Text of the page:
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3 Strong Filipinos Who Survived Modern-Day Slavery

We remember their plight on the International Day for the Abolition of Slavery on December 2.

Slavery seems like a concept from centuries past— picture white landowners forcing black workers into hard labor in the cotton fields. But the painful truth is that slavery exists even to this modern-day and comes in many forms. 

International Day for the Abolition of Slavery, an annual day marked every December 2, seeks to eradicate contemporary forms of slavery— such as trafficking in persons, sexual exploitation, the worst forms of child labor, forced marriage, and the forced recruitment of children for use in armed conflict. 

Don’t make this day go to waste. Though it’s not in everyone’s power or position to personally rescue an abused domestic helper from the clutches of a cruel boss, we can all do what Susan Ople, founder and president of the Blas F. Ople Policy Center and Training Institute, suggests. 

“Fighting slavery starts with being kinder and more respectful as a person, as a nation, and as an entire civilization,” Susan said. “A person enslaved diminishes us all, regardless of what we do and who we are.” 

My Pope Philippines remembers these three women who endured the heartless treatment and humiliation of modern-day slavery.  

Filipino Victims of Slavery: Eudocio Tomas Pulido

Alex Tizon and Lola, whose full name was Eudocia Tomas Pulido, photographed in Manila. (Photos from Alan Berner / The Atlantic and Melissa Tizon

In June 2017, The Atlantic published Pulitzer Prize-winner author and journalist Alex Tizon’s heartbreaking portrait of “Lola” or Eudocio Tomas Pulido, a household helper who spent 56 years with his family in the US. “No other word but ‘slave’ encompassed the life she lived,” he wrote in the cover story, “My Family’s Slave.” 

“She prepared three meals a day, cleaned the house, waited on my parents, and took care of my four siblings and me. My parents never paid her, and they scolded her constantly. So many nights, on my way to the bathroom, I’d spot her sleeping in a corner, slumped against a mound of laundry, her fingers clutching a garment she was in the middle of folding.” (Read: Cardinal Tagle washes the feet of migrants and refugees)

Too painful to read, the story elicited countless comments from Filipinos who were either shocked by the way the Tizon family mistreated Lola or disappointed by the fact that Alex was aware of what was going on but did little to correct it. 

In time, he did. Taking her into his home when she was 75 and he had a family of his own, Alex looked after her (though she continued to work for him) until she died of a heart attack at 86. He dutifully brought her ashes back to her hometown in Tarlac, where remaining next of kin, many of who hadn’t seen her in decades, wailed for their loss. 

Filipino Victims of Slavery: Fedelina Lugasan

Photo from Balitang America

In October 2019, Fedelina Lugasan won her case against former employers who subjected her to slave-like conditions in her 65 years of serving them in the US. According to ABS-CBN News, she did not receive a salary and was rarely fed.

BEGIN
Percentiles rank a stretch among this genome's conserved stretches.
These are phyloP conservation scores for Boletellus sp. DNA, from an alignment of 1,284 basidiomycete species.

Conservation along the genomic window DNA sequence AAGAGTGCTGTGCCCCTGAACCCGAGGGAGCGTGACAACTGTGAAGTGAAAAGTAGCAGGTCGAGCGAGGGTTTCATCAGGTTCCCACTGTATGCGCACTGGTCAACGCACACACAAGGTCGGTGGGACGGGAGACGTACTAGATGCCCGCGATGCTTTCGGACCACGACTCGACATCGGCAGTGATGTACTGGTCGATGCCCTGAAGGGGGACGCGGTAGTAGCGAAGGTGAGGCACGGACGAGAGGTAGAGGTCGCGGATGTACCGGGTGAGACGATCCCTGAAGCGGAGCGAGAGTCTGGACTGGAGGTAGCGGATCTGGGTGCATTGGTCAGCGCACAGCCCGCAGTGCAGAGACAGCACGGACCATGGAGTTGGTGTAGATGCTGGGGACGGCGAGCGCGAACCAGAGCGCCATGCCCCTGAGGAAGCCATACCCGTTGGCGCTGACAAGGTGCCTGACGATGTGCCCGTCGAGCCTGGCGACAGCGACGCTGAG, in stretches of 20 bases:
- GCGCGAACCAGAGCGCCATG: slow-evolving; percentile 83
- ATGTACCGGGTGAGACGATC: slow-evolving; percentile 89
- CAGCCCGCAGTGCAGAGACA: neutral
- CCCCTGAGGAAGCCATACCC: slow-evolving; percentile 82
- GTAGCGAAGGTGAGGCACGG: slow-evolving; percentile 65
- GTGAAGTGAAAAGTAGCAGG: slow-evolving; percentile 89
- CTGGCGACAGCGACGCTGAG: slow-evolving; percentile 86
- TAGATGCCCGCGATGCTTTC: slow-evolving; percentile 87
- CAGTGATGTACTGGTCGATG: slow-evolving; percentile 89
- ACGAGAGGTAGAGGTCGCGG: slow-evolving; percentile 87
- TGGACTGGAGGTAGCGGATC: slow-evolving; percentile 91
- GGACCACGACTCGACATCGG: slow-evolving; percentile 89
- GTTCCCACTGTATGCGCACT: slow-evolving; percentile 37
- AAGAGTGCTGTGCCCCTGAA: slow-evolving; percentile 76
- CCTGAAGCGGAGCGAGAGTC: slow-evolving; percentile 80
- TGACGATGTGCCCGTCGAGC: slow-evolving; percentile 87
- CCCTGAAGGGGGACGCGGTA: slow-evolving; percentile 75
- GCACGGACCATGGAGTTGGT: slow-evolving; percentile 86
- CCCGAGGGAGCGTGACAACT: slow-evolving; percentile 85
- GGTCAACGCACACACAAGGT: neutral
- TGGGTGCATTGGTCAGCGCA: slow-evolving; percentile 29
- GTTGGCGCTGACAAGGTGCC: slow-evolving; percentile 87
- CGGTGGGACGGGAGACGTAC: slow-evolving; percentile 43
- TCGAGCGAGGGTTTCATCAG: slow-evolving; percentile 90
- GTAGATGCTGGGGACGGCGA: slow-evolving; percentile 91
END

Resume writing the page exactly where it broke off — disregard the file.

Brought to the US at 16 by her Filipino-American employers, Nanay Fedelina was in her 80s when the Philippine Workers Center (PWC), stepped in to save her from her oppressive work conditions in 2018. After winning her case, she spent 10 happy days with relatives in LA. (Read: 3 Prayers to Revive Your Lost Spirit)

Plans to go home to Tacloban and finally enjoy the freedom denied her for decades would not materialize. Nanay Fedelina was in Long Beach, CA, when she died of respiratory disease at the age of 83.

Today, her fight against modern-day slavery lives on in “Kept: Six Decades of Servitude.” Produced by The Filipino Channel’s BA Original, the documentary won an Emmy Award in the Human Interest – Program/Special category. 

Filipino Victims of Slavery: Nena Ruiz

Photo from Pilipino Workers Center (PWC) Facebook

Forced to become an OFW when her 32 years of teaching left her in debt, Nena Ruiz did not expect the living hell that awaited her when she agreed to work for James Jackson, then Sony Pictures vice president for legal affairs, and his Filipina wife Elizabeth, in the US.  

Under their employ, Nena only received $300 for a year’s worth of working up to 18 hours a day. While taking care of the Jacksons’ dogs, she was made to sleep on a dog bed and ate three-day-old leftovers. Embarrassed by her plight, she kept it all in until she could no longer take it. She fled the Jacksons’ home and sought help after Elizabeth hit her with a water bottle in 2002. (Read: 3 Reasons Why People Admire Alexandria Ocasio-Cortez)

The LA US District charged James with a fine of $5,000 and 200 hours of community service, while Elizabeth was sentenced to three years in prison. Nena, meanwhile, claimed $825,000 in compensatory and punitive damages. In 2014, she received a Courage Award from the LA-based non-profit group Coalition to Abolish Slavery and Human Trafficking (CAST LA), who told her story in a moving video

“Slavery still exists,” said Nena in an interview. “I want to tell the victims they should not tolerate it and should not be afraid to seek help.” 

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